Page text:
My lifestream plugin in WordPress that keeps track of most of my social networking sites suddenly stopped working a few days ago and I was not sure how to kick start it back into action again. It turns out that disabling the plugin and then re-enabling the plugin adds the relevant jobs back into the wpcron system. My Lifestream (that appears on Absoblogginlutely! – IRL is now being updated correctly (and also shows my geocaching finds now too).
In common with a lot of bloggers today I upgraded my blogs to WordPress 2.8. Thankfully I didnt have any problems upgrading any of them. So far in the few minutes that I’ve used WordPress I’ve not actually noticed anything new or drastically different.
Ok, so creating my google sitemap didn’t help due to a setting I had already setup in WordPress. When I was testing the migration I had set the privacy options under Settings/ Privacy to block search engines but allow other visitors. This had the unfortunate result of adding the disallow * in the robots.txt file – thus blocking google. Setting it back to make my blog visible has (hopefully) done the trick. Note that the robots.txt is automatically generated by wordpress so you not find one if you go looking with shell access – just access the file through a browser.
Hopefully this setting has not harmed by Google Page rank too much.
Update – just checked and my posts are now appearing in Google again – phew!
I was asked in the comments why I migrated from MovableType to WordPress. There were several reason why I decided to make the switch. The primary reason was the incredibly long time it would take to publish a post in MT. I could actually hit Post in MT, fire up a new web page, connect to my testing WP site, create a new post, enter the title, paste the content in, hit publish and then view the website. In the meantime MT would still be thinking about saving the original post.
The time taken to republish the site after a change such as a design change was so great that some of my older posts still had old styles as the republishing system would time out before it could complete the task.
One of the other things I really like about WordPress is the ease of upgrading the software to the latest version. Yes, WordPress has had more releases, but when it takes about 2 minutes to upgrade the system its really not a problem (especially now that there is an automatic upgrade function). MovableType has also just released a new security release which is one of the reasons why I made the switch *now*.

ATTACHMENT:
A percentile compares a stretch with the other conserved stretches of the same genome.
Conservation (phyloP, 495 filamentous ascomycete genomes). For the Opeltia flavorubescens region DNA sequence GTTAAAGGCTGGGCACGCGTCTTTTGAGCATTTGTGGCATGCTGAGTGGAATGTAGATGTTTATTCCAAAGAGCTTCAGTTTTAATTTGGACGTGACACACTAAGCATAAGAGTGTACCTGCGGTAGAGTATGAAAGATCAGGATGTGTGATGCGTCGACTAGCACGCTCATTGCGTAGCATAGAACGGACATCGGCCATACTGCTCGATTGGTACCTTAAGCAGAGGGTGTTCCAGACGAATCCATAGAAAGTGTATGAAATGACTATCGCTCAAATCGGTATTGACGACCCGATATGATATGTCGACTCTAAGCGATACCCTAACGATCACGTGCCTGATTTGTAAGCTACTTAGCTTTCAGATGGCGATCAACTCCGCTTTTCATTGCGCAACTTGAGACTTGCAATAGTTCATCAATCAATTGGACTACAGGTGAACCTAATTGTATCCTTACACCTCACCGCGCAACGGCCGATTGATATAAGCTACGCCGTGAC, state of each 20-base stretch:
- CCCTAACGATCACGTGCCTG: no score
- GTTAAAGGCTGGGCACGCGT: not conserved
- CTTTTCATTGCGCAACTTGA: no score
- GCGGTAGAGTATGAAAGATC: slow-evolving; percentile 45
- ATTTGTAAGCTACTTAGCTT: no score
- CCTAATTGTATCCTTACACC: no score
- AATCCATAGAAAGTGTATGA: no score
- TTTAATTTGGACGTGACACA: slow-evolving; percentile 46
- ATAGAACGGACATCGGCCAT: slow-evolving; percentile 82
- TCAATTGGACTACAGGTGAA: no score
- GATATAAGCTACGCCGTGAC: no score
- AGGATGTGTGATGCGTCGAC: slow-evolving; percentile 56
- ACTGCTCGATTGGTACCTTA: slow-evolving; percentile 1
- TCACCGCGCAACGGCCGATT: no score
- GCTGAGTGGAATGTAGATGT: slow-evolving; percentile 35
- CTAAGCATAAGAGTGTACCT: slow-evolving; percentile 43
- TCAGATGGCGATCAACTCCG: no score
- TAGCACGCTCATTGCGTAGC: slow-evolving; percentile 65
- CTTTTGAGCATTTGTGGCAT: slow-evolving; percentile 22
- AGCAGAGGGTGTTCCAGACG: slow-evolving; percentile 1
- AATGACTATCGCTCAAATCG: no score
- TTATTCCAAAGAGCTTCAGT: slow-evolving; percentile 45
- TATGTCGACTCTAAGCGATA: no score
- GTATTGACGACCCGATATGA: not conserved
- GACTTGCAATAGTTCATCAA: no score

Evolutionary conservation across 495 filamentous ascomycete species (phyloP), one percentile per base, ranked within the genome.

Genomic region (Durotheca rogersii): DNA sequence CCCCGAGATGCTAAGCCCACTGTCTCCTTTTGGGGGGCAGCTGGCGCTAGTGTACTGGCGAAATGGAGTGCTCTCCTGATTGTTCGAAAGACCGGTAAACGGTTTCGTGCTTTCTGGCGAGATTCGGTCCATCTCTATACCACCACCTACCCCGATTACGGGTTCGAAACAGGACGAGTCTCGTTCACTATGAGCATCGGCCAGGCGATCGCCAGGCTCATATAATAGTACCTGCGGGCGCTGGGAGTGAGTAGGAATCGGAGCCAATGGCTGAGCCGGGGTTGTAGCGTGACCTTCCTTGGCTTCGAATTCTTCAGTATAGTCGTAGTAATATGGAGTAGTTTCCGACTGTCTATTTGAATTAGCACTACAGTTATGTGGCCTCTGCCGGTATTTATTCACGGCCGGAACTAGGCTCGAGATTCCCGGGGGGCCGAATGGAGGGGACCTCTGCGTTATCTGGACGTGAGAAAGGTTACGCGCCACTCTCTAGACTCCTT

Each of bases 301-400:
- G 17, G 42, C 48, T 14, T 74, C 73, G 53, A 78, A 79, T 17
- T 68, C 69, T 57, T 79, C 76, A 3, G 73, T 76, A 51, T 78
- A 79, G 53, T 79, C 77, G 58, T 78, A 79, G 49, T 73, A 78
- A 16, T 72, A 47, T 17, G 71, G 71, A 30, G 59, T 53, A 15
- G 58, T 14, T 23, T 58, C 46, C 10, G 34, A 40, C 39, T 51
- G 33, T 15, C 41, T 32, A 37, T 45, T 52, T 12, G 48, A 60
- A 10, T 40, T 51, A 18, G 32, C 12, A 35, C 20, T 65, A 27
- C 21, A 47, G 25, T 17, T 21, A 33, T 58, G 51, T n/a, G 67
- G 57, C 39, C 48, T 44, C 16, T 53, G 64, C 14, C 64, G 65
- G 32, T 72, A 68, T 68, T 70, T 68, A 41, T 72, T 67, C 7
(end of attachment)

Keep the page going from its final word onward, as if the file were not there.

I was also hoping that the spam filtering would be better on WordPress than MovableType. I’ve had several idiots spamming the blog with russian comments in MovableType – they wouldn’t get through but I would have to go and delete them. In the one day that I’ve had WordPress up I think I’ve had more spam comments get through to the spam queue, but again it was easy to delete them all – a “select all” option and then delete, followed by an “all done” about 3 seconds later.
Themes in WordPress seem to be a lot cleaner and there are a lot more themes out there to pick from – MT’s selection was pretty small. This wasn’t that much of an issue to me as I was pretty pleased with my existing theme in MT (and have had it copied by a few people so it couldn’t have been that bad!)
The big concern about switching from MT to WP is typically due to the fact that WP is database driven and therefore doesn’t have any of the pages (by default) saved on the machine so if the database is down, then so is the website. This site doesn’t have that many visitors so I don’t see this as being that much of a problem and normally if the sql database is down, then its probably likely that the web server is going to be down too.
I’ve not looked at the various caching plugins as I doubt I’m going to need it, but it is nice to know this option is available. I may switch it on later once I’ve got the site up and running and I’m not making many design changes to it.
For those of you interested, I will also be posting my experience about the upgrade and some hints and tips – the existing WordPress migration documentation is in dire need of being updated!
I was hoping to get the switch from MovableType to WordPress up and running for the 1st of January but I didn’t want to go live until I was ready and near a keyboard in case there was problem. I’ve spent several hours this weekend getting the layout and stuff ok to go live. For those of you using feed readers to see this, you probably won’t see much difference although I have added a few options to the feedburner feeds and also include my delicious saves now. Do stop by the main website and let me know what you think though. Any issues then let me know, most of the work and testing was done with firefox as that is what most of you use. There are a few cosmetic issues with internet explorer that I’ll work on over the next week or so.
I’ll also be posting some hints and tips on the migration steps too.
There’s finally a Wordcamp coming to Columbus, Ohio on the 16th May 2009. There’s not a lot of news on the Wordcamp Columbus blog at the moment but I’m sure that will change as the date gets closer. I’m looking forward to this, especially as I’ve just switched from MT to WordPress! This is in addition to the Podcamp Ohio in June 2009
I signed up for a beta invite to cocomment this morning and got an invite code a couple of hours later. Unfortunately it doesn’t work in MovableType (yet) but it does work in WordPress and blogger. I’ll start using this to track most of my blog posts on the web when possible. I did find that the default installation of redirectremover extension screwed up the bookmarklet (and also screwed up my url123.com bookmarklet too) so disabling that made it all work properly.